Mary Ann gave birth to a baby girl in prison in January 1873. Her trial, due to some administrative delays, did not start until March 5, 1873.
The prosecution’s case rested on the presumption that Mary Ann was guilty of murder. Though she was only charged with the murder of Charles Edward Cotton, other “evidence” of past murders was produced.
Dr. Thomas Scattergood, attached to the Leeds School of Medicine, was the prosecution’s star witness. Among the items confiscated for testing from her home were her cooking utensils and
He helpfully (and inadvertently) pointed out that if Mary Ann had used any of the household goods tested for administering poison traces would have been found. His claim was that she, as a lay person, had not the means to thoroughly remove such evidence – he said he personally would have been hard-pressed, though he could do it, to remove such traces thoroughly with the means at his disposal. [This should have gone in favor of the defense. The clear implication was she had not used anything in her home to dispense poison.]
To quell concerns about the provenance of the items taken as actually belonging to Mary Ann, Sgt. Hutchinson had displayed them and asked neighbors to come and have a look. Some
Charles was under the care of two doctors at the time of his death. Medicines (liquid preparations) had been given for Mary Ann to dispense. Testimony revealed some interesting possibilities.
Arsenical compounds were present in some medicines, and other applications required stronger concentrations of the substance. The storage area from which the boy’s doctors got their preparations was supposed to be segregated, with arsenical compounds separated from the more common, and presumably less noxious, ingredients. Testimony given by Dr. Kilburn revealed confusion about whether or not anything poisonous could have been handed over to Mary Ann to inadvertently dose the boy with. He stated bottles with arsenicals were in a secure place on a specific shelf of his surgery rooms, well away from the ordinary medications.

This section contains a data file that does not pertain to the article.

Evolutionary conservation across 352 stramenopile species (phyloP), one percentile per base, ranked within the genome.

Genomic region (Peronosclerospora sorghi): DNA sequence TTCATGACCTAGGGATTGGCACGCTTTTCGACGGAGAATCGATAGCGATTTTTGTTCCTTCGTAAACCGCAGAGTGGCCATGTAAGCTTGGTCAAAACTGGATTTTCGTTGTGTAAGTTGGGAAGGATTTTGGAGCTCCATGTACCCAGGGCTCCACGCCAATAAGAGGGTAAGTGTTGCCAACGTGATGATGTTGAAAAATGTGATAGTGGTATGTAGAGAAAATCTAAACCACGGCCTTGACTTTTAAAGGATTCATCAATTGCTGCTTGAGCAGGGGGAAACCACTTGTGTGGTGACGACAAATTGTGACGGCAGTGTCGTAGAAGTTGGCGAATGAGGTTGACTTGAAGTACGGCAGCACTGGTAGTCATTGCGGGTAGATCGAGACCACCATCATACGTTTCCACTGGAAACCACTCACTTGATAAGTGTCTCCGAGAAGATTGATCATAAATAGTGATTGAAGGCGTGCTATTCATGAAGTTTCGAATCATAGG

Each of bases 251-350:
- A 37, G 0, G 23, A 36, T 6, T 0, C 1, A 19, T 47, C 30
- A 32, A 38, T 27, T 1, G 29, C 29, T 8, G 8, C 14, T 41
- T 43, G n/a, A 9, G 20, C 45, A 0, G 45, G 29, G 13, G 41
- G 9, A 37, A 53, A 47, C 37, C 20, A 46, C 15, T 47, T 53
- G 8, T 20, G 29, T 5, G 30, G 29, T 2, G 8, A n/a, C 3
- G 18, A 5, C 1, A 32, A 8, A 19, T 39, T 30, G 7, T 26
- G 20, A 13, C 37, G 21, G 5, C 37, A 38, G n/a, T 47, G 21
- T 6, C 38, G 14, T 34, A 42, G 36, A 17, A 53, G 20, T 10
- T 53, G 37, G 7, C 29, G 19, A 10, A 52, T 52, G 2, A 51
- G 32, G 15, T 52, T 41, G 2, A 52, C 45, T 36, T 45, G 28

His partner, Dr. Chalmers, though, told a different story on the stand. While he concurred that arsenicals were segregated he thought the location of their shelf was actually very near the shelves of “regular” medicines, as close as being on a shelf below the non-toxic items.
The implication from this contradictory testimony is that Mary Ann may have indeed poisoned her step-son with an arsenical compound, but it was done in error. The conclusion to draw is that one or the other doctor (likely Kilburn for reasons to be seen) grabbed the wrong bottle, and the boy could have been poisoned that way (at Mary Ann’s hands, but not her fault).
In support of this, it was known Mary Ann had medicine bottles on hand from the boy’s illness when she was charged. Sgt. Thomas Hutchinson reported two material pieces of eyewitness testimony about the search of her home. First, he said that Dr. Kilburn had been present in her house when the search was conducted. In his words: “I think that he [Dr. Kilburn] took some of the empty medicine bottles away.” Dr. Kilburn rebutted, “I removed nothing from the house except what was sent to the forensic examiner Dr. Scattergood, I took no bottles away, which had any medicine in them.”
There are some points to consider in Sgt. Hutchinson’s and Dr. Kilburn’s testimony. Hutchinson reported Kilburn was to have gathered up medicine bottles for submission to Dr. Scattergood for analysis, and he believed Kilburn had done so – Hutchinson turned up no empties in his search of her home. However, Scattergood never got any such bottles among the other household items to be tested, and thus, there could be no evidence analyzed as to their former contents.